Change the backup repository to the new Dedupe Store and click OK.


Now you can right click on the “Default Backup Repository” and select Remove.

You can now configure your backup jobs and use the new Dedupe store to store your backups. To see the savings that the deduplication of Windows is saving you, refer back to the disk section of Server Manager after the number of days you configured to wait for files to dedupe. In my example I will need to wait a week before I will see any benefits.

Stay tuned for the second post I’m working on where I will test using DFS-R to replicate the Dedupe Backup data to another Windows 2012 Server. Hopefully It will only replicate dedupe data and not rehydrate the backups before sending them to its DFS-R partner, but we shall see.


Veeam 7 with Dedupe Appliances

I’ve wrote about Veeam in combination with a few different types of deduplication appliances, both Exagrid and Data Domain. One thing that I always hear… no matter which dedupe appliance brand … is the concern about Sure Backup jobs, restore times, and just the general idea that things will be slow once deduped. So after getting an email from Stephan I decided to investigate his idea a little deeper, so if this works for you, thank Stephan.

While I have always said that if a deduplication appliance is sided properly for an environment restores will still be faster than tape, and generally acceptable. However for some it seems that only raw disks will suffice their need for speed. However with the new features of Veeam 7 you can use both raw disk as well as a dedupe appliance and get the best of both worlds.

Veeam introduced the ability to copy backups to a secondary location as well as define retention schedules for that secondary location in a format in which many customers were used to (Grandfather, Father, Son). Typically this feature would be used if customers wanted to offload their backups to tape, but we can leverage it for offloading our backups to a dedupe appliance as well. As for a primary location, we can select local disk or any raw disk target that we want so that we can feed our need for speed.

In the screenshots below I am working with a virtual Veeam server that has a 500GB vmdk attached to act as my primary storage target. For secondary storage I have an EMC Data Domain 620 appliance. The goal: Do primary backups to the local attached storage of the Veeam server so that restores as well as SureBackup jobs can be ran from raw disk for super fast speeds. The second goal will be to copy the backups to the DD620 appliance and retain the last 7 daily backups as well as the last 4 weekly, 1 monthly, 1 quarterly, and 1 yearly. In short raw disk will be used for short term storage (say 3 days of retention) and the Data Domain will hold everything (including much older backups).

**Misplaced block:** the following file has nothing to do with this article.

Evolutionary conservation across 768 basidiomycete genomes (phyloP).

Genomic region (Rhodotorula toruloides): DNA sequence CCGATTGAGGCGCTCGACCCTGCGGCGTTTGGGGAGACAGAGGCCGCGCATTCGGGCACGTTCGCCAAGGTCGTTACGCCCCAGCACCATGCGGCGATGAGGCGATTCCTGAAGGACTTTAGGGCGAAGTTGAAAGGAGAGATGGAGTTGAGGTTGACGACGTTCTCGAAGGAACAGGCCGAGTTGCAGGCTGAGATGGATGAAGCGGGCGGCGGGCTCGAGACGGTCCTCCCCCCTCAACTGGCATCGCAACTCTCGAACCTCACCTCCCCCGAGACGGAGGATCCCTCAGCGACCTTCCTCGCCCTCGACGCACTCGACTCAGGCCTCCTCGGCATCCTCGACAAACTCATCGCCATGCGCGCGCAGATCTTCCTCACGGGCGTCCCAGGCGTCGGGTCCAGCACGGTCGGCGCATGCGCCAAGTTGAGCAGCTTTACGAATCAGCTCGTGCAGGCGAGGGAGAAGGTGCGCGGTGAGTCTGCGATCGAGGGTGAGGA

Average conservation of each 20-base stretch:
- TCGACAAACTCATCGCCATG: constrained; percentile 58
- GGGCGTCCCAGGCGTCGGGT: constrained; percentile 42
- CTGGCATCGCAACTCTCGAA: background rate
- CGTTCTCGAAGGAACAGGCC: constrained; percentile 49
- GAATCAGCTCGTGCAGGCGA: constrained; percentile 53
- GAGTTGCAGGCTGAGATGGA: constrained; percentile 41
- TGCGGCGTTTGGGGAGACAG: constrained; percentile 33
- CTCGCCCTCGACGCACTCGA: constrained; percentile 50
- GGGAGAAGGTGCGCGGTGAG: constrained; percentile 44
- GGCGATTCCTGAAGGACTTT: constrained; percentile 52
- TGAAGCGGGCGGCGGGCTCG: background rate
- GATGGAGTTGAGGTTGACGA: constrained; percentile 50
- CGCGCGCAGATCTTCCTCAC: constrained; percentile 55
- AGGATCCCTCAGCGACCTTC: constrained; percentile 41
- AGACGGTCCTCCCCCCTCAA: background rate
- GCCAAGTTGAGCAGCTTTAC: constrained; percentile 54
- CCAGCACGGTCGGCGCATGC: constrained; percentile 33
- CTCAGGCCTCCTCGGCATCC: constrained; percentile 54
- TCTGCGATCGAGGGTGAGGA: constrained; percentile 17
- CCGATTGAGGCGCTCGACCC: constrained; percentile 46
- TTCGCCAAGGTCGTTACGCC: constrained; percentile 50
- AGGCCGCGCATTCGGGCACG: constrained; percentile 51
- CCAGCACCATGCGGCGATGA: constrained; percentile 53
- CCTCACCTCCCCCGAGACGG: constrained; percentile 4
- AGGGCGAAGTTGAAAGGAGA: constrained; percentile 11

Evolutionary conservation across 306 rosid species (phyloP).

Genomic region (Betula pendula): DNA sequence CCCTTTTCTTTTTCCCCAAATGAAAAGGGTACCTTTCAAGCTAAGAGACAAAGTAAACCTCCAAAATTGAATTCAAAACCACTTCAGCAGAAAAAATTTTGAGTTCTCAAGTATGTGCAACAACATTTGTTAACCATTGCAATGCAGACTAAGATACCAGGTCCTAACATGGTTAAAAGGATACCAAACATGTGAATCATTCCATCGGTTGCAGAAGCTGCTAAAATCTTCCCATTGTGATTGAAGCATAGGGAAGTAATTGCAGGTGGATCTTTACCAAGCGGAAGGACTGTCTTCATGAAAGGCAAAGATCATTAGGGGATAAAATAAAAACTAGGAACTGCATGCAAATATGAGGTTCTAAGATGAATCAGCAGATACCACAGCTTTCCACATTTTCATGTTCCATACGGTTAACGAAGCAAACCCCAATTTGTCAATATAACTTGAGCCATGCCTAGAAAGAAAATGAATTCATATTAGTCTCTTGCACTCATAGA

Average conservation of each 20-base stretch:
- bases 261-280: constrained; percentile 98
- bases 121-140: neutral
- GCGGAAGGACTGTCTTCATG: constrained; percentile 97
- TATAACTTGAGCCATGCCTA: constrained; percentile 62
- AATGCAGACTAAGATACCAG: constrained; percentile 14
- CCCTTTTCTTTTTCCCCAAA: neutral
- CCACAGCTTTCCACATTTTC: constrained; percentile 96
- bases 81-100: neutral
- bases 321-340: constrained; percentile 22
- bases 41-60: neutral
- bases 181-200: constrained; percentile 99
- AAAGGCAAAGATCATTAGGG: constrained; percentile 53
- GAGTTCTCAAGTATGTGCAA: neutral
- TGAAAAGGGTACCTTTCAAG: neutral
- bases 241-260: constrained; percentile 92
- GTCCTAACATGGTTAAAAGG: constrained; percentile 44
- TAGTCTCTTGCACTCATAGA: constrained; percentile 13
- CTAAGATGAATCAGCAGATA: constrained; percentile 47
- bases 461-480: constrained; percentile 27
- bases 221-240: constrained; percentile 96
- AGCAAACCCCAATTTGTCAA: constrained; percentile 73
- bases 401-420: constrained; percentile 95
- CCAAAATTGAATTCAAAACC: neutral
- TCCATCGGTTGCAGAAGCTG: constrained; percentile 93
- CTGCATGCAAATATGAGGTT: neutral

Step 1: Initial Job Setup

First lets setup our Veeam job to backup our VM’s to the local storage. Do this just like you would do any other job, don’t worry about selecting a secondary location yet.

Give your local backup job a name
Give your local backup job a name
Next add your VM's to the job
Next add your VM’s to the job
Now select the local repository and number of restore points to keep
Now select the local repository and number of restore points to keep
Before clicking next, go into the Advanced section and select Reverse Incremental. This will ensure that you only have one large file on your local storage.
Before clicking next, go into the Advanced section and select Reverse Incremental. This will ensure that you only have one large file on your local storage.


Setup VSS Processing if needed (if it has anything to do with Active Directory, SQL, or Exchange... do this for sure)
Setup VSS Processing if needed (if it has anything to do with Active Directory, SQL, or Exchange… do this for sure)
Setup Scheduling, typically once per day, but set as needed
Setup Scheduling, typically once per day, but set as needed

At this point you can run the backup job and should make sure it runs successfully. Once it runs proceed to step 2.

Step 2: Setup Copy Job to Dedupe Appliance

Now that we have done our backup job we need to get the data to the dedupe appliance, right click in the backups window and select “Backup Copy…” to start the copy wizard.

Name the copy job as well as select how often a restore point should be copied
Name the copy job as well as select how often a restore point should be copied
Next select Add on the right and then pick "From Job". Select your backup job that you just created in step 1
Next select Add on the right and then pick “From Job”. Select your backup job that you just created in step 1
Now we select our secondary target location, So the dedupe appliance. Also you can specify how many restore points you want to keep in addition to how many restore points you want to archive. So if you want 14 days in addition to your archives you set it up like this (just pretend that your short term backups dont exist)